The subtitle of the book is “Set your own rules, live the life you want, and change the world.” It sounds ridiculously optimistic and naive, yet, Guillebeau’s doing it. And I, being a maker as well as a thinker, want to do the same. So thanks, Mr Guillebeau, for inspiring one more person to continue toward the long-tail goal of living the life she wants, whether it fits the norms of society or not.

Putting Yourself Out There

My sister convinced me to do it. Speed dating. It was over a series of texts one evening when I was, I will admit, feeling rather sorry for myself. We signed up a couple of weeks in advance, which gave me plenty of time to bounce between regret, amusement, horror, and curiosity.

Finally, I decided the only way I could reconcile my mind to the idea of speed dating, I would write a report about my experience. This is that report, a week or so after the event.

Social Stigma

There is a stigma against speed dating, much as there is against online dating. The latter’s stigma is losing steam simply because so many people spend a lot of time online in the first place; it’s how they interact with friends and family around the world. It is making more sense to people that they can find a significant other through this method.

Speed dating, I feel, continues to carry a rather heavy stigma because people are portrayed as desperate; the cattle-like shuffling as people switch from table to table, wondering if the next person will be interesting enough to carry a six minute conversation.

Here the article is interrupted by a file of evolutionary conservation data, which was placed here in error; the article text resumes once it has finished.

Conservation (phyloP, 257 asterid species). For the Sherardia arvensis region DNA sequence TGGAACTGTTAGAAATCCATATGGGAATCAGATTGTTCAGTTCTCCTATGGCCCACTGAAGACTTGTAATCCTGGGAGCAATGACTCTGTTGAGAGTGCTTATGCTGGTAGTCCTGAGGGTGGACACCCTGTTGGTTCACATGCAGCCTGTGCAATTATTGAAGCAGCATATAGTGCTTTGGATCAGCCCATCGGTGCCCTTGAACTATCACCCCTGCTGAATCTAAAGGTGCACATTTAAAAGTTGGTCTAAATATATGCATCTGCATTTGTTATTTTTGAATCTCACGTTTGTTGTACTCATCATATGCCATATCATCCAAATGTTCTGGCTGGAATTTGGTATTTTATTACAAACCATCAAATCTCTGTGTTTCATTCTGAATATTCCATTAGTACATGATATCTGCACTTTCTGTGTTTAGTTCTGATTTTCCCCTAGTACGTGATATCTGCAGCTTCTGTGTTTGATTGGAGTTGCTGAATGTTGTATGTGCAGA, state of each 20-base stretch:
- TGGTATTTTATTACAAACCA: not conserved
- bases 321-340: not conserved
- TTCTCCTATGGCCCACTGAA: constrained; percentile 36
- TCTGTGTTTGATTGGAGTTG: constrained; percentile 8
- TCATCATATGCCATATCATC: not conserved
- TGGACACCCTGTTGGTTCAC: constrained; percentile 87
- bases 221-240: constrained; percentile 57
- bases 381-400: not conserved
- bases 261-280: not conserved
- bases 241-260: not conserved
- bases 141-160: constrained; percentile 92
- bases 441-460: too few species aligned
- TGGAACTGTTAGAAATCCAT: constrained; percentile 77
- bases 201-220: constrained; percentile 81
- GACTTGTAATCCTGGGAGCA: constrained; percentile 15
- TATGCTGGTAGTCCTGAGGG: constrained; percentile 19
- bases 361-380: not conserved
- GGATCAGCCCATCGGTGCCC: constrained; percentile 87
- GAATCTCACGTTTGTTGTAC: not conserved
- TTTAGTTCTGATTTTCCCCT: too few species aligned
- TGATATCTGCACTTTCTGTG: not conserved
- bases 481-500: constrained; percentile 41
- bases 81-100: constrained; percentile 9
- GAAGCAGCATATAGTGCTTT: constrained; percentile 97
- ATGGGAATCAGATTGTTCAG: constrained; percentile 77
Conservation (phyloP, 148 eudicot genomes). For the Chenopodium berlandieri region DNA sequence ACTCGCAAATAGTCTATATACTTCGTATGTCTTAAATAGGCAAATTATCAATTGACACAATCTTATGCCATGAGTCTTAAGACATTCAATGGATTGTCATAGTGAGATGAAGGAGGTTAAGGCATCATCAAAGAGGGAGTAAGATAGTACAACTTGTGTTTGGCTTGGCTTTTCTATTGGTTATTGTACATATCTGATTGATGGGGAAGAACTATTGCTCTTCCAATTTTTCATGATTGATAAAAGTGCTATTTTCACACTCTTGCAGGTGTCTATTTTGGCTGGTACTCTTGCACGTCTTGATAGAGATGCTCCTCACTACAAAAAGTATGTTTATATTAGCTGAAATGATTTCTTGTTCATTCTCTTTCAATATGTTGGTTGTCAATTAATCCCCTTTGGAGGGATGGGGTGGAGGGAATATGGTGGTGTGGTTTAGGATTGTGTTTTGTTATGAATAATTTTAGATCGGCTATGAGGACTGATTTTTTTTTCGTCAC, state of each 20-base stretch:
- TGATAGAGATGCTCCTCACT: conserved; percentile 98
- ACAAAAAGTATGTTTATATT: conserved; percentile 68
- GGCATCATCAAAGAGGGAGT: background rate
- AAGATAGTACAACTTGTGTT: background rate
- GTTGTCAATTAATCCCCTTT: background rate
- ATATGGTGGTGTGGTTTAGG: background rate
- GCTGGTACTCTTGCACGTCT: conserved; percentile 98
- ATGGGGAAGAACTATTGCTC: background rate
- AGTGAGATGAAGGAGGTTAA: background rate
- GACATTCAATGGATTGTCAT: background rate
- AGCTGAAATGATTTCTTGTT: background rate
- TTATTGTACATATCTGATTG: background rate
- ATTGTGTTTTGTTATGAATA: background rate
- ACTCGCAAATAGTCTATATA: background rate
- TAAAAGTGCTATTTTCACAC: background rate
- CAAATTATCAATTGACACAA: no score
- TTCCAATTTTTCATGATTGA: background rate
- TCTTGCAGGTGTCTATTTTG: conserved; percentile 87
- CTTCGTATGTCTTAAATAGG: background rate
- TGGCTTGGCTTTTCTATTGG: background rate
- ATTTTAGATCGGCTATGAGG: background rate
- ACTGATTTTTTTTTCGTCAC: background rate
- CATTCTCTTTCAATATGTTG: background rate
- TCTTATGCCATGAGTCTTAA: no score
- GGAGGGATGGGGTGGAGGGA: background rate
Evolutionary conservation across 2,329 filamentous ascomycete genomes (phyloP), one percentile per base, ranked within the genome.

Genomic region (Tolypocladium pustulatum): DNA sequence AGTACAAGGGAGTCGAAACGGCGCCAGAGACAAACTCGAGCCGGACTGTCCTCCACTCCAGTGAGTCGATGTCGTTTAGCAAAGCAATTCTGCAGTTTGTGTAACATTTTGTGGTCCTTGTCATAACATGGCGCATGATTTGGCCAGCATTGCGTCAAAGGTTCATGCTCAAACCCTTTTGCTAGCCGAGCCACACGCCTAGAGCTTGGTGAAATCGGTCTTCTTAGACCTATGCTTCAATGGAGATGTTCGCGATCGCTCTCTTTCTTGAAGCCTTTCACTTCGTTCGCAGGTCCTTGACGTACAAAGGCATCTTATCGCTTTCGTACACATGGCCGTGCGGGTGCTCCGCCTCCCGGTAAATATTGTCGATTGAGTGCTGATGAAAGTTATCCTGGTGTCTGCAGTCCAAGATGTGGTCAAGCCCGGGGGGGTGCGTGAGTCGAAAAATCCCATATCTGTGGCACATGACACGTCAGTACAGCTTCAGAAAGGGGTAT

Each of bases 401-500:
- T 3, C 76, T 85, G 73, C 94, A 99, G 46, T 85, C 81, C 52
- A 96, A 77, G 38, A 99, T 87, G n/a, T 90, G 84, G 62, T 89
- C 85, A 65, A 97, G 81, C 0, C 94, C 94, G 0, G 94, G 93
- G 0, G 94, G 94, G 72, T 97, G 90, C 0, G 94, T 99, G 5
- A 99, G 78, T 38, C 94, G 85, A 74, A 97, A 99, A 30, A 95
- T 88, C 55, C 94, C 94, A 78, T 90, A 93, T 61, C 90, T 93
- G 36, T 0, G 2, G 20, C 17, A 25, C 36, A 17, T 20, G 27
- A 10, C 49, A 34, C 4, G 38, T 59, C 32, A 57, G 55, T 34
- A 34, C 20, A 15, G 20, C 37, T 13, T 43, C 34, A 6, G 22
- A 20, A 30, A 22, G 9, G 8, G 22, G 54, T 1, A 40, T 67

Why do it?

Honestly, why not? I am a young professional who keeps herself extremely busy. I’m a workaholic in most facets of my life and very accomplished because of it. The odds of me meeting someone while I’m doing one of my many activities, and them having the guts to speak to me, grows smaller all the time.

You have no idea how often people have told me, “You’re kind of intimidating.” I’ve been hearing this since the 10th grade. Rather annoying, that. So speed dating, I figured, is one way to level the playing field.

The Experience

My sister and I entered the restaurant and were led to a back area that had tables and booths lined up. We were given name tags with a number on it which designated where we should sit, and sheets of paper with numbered rows so we could take notes about the men we spoke to.

The coordinator instructed us to have fun, be open, and use the sheets of paper to remember who we spoke to. I sat down and smiled at my first interviewee.